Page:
Jul 23rd, 2007 // 7 Comments

New York has declared 1520 Sedgwick Avenue in the Bronx a holy site for hip-hop fans, finally granting the building the status of a historic landmark. 1520 Sedgwick is where DJ Kool Herc manned the wheels of steel in the 1970s, spinning at parties in the building’s community room. [XXL]

  1. Dickdogfood

    Holy crud, that’s awesome! This might put the site on the fast track to being named to the National Register of Historic Places.

    Note that CBGBs wasn’t ever landmarked. I’m not even sure the Brill Building is, though I know it was under consideration as of 1993.

  2. the rich girls are weeping

    Finally! Awesome.

  3. Dickdogfood

    It’s also interesting because landmark boards on the city, state, and national level are usually loathe to honor buildings or structures that made their mark a mere thirty-or-less years ago. To take one example near and dear to my heart: out of 500+ Manhattan sites on the National Registry of Historic Places, only three date from after WWII (the Guggenheim Museum, Lever House, and the Seagram Building).

  4. mike a

    Very cool, but here’s a question that only a third-year law student like myself could possibly care about:

    1520 Sedgwick is a housing project owned by the NYCHA, right? So how does this designation affect the residential portion of the building? In other words, what happens if the city wants to tear down the building? High-rise housing projects have fallen out of favor since the 1980s, and many cities are tearing them down and replacing them with lower-rise structures (like Chicago with Cabrini-Green). Are you enjoined from doing that once your building is on the city register?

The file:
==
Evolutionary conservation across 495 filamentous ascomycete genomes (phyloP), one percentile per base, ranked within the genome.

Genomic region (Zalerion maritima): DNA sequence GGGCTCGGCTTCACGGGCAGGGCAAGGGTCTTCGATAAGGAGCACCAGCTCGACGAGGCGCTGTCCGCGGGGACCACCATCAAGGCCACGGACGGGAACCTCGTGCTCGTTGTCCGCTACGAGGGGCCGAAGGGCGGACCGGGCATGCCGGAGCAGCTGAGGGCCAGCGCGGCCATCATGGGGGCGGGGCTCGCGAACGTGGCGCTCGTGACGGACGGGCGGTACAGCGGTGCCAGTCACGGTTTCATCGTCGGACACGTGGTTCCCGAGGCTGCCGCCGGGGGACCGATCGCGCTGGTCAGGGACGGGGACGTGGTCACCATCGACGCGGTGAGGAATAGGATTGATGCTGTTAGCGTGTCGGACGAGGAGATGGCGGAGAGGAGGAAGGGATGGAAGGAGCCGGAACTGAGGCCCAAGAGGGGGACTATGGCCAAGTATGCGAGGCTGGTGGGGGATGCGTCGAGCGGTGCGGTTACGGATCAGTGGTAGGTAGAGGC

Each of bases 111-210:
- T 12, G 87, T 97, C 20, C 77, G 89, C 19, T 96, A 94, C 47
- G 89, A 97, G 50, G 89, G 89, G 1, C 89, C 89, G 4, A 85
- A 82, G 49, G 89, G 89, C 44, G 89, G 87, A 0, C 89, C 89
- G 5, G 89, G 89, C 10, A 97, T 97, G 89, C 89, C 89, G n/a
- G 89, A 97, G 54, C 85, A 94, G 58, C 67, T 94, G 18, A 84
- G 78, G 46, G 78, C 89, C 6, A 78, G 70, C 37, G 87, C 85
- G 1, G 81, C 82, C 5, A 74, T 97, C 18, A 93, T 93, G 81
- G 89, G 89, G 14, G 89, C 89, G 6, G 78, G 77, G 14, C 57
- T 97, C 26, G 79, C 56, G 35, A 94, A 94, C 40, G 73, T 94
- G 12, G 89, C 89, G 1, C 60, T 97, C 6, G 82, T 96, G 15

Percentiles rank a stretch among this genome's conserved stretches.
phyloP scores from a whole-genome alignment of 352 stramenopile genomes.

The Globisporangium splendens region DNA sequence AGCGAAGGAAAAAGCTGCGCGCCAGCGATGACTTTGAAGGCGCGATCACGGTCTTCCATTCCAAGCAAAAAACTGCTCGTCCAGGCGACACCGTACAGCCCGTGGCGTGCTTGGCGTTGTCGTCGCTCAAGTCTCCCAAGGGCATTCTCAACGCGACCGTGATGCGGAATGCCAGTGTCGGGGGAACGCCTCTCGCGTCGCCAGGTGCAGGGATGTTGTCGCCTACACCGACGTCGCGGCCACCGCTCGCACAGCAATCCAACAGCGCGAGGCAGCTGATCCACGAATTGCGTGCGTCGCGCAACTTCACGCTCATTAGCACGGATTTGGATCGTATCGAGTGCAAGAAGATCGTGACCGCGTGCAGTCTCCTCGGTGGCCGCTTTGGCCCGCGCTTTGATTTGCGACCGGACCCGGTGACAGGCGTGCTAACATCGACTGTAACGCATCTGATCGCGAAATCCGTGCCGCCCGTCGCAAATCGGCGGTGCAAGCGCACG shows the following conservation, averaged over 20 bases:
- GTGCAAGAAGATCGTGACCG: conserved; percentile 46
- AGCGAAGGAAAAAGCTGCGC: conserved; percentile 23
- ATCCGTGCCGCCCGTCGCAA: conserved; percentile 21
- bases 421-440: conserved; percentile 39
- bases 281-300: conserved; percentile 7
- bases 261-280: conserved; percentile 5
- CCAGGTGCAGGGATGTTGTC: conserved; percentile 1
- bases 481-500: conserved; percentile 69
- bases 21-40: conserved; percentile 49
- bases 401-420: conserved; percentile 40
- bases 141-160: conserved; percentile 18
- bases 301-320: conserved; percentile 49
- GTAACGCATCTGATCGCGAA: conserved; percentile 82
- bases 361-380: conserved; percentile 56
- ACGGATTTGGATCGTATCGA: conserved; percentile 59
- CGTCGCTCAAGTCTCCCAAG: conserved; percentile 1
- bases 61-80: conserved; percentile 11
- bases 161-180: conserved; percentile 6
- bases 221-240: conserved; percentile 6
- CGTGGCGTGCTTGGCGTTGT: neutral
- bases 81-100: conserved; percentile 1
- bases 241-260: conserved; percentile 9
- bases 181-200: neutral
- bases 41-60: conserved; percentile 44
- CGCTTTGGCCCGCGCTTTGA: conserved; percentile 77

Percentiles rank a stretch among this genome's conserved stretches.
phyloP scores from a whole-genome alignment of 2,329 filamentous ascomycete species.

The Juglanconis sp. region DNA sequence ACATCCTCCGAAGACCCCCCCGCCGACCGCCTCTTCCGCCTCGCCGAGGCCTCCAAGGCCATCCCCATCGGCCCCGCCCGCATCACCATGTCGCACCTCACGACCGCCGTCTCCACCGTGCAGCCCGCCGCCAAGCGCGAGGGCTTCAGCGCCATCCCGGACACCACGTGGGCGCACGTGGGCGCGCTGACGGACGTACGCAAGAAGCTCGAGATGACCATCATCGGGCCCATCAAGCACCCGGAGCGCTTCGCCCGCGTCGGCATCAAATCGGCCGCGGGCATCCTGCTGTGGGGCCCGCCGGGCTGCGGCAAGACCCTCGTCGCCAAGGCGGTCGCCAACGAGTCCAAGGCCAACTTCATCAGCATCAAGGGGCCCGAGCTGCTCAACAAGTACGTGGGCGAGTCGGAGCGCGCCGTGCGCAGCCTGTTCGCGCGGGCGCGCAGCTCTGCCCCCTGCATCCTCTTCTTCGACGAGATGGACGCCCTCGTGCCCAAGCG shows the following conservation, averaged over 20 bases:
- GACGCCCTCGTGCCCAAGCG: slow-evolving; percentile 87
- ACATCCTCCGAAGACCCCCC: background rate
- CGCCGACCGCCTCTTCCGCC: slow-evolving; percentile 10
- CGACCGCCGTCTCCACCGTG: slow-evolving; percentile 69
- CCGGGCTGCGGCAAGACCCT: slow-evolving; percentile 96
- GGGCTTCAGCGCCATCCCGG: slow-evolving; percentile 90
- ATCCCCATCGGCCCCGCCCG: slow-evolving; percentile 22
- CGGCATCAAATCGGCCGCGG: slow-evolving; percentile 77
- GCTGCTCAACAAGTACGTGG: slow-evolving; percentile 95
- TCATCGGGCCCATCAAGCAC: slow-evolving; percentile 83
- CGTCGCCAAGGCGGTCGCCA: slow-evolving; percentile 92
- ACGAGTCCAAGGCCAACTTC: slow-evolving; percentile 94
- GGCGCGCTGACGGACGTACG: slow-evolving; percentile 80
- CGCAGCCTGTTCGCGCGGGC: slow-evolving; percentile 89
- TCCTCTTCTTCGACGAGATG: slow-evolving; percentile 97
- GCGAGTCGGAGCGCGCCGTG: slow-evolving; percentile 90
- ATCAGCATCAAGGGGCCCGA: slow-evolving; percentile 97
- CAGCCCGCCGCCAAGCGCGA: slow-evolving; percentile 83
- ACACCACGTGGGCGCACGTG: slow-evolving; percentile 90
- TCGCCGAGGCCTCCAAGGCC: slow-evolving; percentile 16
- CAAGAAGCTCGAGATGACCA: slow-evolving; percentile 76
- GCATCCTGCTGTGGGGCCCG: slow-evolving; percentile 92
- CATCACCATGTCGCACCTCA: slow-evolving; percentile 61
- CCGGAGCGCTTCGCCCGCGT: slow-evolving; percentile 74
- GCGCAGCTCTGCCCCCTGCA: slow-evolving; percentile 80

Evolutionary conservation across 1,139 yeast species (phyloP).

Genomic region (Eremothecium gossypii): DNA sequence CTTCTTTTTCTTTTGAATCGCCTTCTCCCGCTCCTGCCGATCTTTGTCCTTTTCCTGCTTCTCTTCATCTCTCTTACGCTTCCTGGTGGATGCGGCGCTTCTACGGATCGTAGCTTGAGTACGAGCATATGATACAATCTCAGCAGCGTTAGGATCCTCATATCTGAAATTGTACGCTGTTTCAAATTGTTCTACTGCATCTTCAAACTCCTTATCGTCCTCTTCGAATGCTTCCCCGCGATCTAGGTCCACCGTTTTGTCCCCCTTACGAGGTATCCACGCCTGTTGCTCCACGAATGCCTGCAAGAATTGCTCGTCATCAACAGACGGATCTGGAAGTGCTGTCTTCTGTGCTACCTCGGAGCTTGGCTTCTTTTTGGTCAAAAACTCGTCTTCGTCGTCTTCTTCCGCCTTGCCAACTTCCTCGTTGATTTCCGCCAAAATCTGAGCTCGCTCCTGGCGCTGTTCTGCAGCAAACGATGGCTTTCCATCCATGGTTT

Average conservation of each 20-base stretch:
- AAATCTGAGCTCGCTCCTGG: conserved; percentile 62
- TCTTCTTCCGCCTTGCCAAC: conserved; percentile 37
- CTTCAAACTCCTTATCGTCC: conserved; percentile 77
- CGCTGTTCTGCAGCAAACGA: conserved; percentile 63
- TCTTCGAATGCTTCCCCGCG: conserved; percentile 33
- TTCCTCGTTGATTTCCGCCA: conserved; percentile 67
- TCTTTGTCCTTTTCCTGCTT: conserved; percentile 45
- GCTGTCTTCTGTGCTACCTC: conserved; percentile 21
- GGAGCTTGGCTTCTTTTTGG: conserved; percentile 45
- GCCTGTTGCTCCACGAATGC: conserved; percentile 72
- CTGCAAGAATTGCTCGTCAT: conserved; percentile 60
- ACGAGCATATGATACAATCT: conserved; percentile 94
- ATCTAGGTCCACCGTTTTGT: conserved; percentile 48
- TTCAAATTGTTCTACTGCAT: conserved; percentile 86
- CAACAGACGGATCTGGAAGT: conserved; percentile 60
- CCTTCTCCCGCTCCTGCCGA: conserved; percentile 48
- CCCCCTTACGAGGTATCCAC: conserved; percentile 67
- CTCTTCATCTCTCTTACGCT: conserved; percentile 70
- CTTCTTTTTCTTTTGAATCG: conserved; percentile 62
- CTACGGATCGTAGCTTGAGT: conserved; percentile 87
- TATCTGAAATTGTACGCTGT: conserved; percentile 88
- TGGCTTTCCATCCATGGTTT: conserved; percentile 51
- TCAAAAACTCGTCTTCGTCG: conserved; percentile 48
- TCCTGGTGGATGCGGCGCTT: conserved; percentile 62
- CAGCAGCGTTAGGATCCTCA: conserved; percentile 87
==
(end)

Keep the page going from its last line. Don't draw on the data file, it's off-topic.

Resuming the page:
5. Anonymous

    Pretty cool news!

  6. Dickdogfood

    @mike a:

    I’m a little hazy on the issue myself, but my understanding is that becoming a landmark doesn’t necessarily make the alteration or demolition of a government-owned building absolutely impossible so much as subject to review by various gov’t entities — what can or cannot be done to a site designated as a landmark by whatever authority may be defined by any number of laws passed on the state or local level.

    (Private property is a different matter altogether: for example, according to the Nat’l Park Service, “Under Federal law, owners of private property listed in the National Register are free to maintain, manage, or dispose of their property as they choose provided that there is no Federal involvement. Owners have no obligation to open their properties to the public, to restore them or even to maintain them, if they choose not to do so.”)

  7. marypk

    Mike A and Dickdogfood: 1520 Sedgwick is not owned by NYCHA – it is part of the Mitchell-Lama housing program, meaning it is a privately-owned, state subsidized building. IF the owner were to buy out of the M-L program, which they are currently trying to do, rents would sky-rocket and many tenants would surely be displaced (at least eventually, if not immediately). Right now, the historic landmark designation only prevents change to the building’s physical character (meaning, it could not be demolished). Organizers and tenants are contenting though that a change to the historic tenancy (middle and low-income residents) WOULD in fact change the building’s character. We’ll see how far they (or actually, we, since I work at Tenants & Neighbors, one of the groups working on this) get with this argument. One thing’s for sure, though: media and blog attention to the issue can’t hurt. So talk about it!

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